Saturday, May 11, 2013
How life (and death) change Egyptian soccer and its American coach (Kevin Baxter
May 11, 2013, LA Times)
It probably wasn't the best time to take any soccer job in Egypt. Because of the violence the country's top domestic league was shut down twice, leaving the players without pay or a place to play. And when the government declined to provide adequate security, Bradley's team had to play its first World Cup qualifier in an empty military stadium.
Yet despite it all — or maybe because of it all — Bradley has Egypt a win away from the final round of qualifying for next summer's World Cup, a tournament it has played in just twice since 1930.
"In those difficult circumstances we were able to start to establish something, a trust and an understanding of the opportunity that we had to try to do something special during a time in the country when, honestly, everything's pretty difficult," Bradley says.
"When a national team steps on a field you need to make sure that people look on that field and feel proud. They feel like they're part of it. I think that certainly fits the situation and the challenges that we see here."
As astonishing as soccer's survival in Egypt may seem, however, the bigger surprise is that Bradley has become its savior. He was criticized as robotic, unimaginative, even dispassionate while leading the U.S. into the knockout round of the 2010 World Cup. Now, many in Egypt insist Bradley saved their team through his creativity, emotion and force of will.
The day after the February 2012, riots in the Suez Canal city of Port Said — an event Bradley called "a massacre" — the coach and his wife, Lindsay, marched with thousands of Egyptians in Cairo's Sphinx Square to honor the dead. They visited a memorial, where they spoke with relatives of those who had died. Quietly, they donated money to the survivors. Bradley, his wife and two daughters, also rallied support for the Children's Cancer Hospital of Egypt, to which they also gave money. And last November, after an accident involving a train and school bus killed dozens of children in Asyut, 230 miles south of Cairo, Bradley met with the victims' families.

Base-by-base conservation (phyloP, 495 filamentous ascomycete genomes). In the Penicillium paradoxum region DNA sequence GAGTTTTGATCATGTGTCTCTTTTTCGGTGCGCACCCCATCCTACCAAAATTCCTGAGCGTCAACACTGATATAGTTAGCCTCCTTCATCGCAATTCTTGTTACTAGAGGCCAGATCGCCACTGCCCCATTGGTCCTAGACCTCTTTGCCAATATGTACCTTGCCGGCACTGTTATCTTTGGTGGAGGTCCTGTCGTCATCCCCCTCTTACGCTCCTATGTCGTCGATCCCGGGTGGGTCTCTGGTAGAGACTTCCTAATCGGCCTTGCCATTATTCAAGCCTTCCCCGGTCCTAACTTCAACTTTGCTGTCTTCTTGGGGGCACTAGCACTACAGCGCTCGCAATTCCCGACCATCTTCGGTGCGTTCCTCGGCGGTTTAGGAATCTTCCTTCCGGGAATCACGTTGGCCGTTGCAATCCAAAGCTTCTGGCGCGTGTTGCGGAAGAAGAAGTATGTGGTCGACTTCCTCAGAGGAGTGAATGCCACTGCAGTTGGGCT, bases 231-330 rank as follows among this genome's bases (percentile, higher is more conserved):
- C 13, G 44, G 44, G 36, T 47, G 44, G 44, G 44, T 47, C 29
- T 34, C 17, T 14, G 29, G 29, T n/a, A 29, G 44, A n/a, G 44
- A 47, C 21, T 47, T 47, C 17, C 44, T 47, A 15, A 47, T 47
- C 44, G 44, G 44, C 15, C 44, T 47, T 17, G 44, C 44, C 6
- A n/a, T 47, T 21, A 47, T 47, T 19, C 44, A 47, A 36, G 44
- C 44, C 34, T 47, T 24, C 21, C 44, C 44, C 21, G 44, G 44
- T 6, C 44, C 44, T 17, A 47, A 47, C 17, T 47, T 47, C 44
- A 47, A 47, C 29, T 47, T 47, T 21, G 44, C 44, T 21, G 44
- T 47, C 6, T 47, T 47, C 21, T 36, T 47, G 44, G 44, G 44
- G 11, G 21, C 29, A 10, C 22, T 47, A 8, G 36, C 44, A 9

"Egypt is a region where emotion counts. People respond emotionally and that response is important," says James M. Dorsey, a former foreign correspondent for the New York Times and Wall Street Journal, who writes a blog on Middle Eastern soccer. "If you respond to situations with a sense that you understand what's going on and that you empathize and that you're part of this, people value that."
Hassan El Mestikawy, a well-known sports analyst in Egypt, pays Bradley an ever bigger compliment. "He's an Egyptian," El Mestikawy says.